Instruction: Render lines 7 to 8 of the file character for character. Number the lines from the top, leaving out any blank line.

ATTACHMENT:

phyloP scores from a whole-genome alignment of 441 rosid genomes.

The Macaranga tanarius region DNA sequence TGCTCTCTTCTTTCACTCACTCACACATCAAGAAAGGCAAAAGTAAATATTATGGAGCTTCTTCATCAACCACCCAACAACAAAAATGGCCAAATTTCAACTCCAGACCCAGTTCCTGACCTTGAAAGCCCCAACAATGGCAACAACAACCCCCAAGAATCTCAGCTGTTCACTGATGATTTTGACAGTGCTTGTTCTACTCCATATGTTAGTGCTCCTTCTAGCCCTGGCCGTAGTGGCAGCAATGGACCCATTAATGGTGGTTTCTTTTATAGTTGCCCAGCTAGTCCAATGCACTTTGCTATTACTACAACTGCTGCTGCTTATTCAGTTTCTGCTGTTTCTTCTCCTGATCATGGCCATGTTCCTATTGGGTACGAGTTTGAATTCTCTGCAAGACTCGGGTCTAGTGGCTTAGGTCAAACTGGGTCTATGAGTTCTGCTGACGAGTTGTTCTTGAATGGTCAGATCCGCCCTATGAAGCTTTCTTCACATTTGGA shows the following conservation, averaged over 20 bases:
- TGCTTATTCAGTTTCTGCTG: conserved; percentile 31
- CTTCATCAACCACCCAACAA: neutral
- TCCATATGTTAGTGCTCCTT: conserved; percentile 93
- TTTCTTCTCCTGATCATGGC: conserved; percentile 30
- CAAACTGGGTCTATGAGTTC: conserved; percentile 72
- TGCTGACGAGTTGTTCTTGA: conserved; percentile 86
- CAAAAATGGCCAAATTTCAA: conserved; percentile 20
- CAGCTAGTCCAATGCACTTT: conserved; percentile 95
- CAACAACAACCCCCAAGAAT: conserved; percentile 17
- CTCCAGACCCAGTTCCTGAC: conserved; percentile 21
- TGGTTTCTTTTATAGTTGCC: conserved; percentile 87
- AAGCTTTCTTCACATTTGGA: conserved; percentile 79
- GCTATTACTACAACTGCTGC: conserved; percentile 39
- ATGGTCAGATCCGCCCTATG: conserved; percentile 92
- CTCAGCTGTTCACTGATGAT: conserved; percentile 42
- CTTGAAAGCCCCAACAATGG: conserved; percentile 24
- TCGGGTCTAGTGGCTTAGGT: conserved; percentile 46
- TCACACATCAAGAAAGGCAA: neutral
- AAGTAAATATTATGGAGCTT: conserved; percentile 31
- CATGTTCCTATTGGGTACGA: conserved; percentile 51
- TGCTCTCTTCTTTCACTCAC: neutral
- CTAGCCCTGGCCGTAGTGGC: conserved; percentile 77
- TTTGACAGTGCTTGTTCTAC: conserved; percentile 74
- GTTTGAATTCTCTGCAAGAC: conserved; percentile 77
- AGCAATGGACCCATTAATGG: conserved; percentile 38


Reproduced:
- CAAACTGGGTCTATGAGTTC: conserved; percentile 72
- TGCTGACGAGTTGTTCTTGA: conserved; percentile 86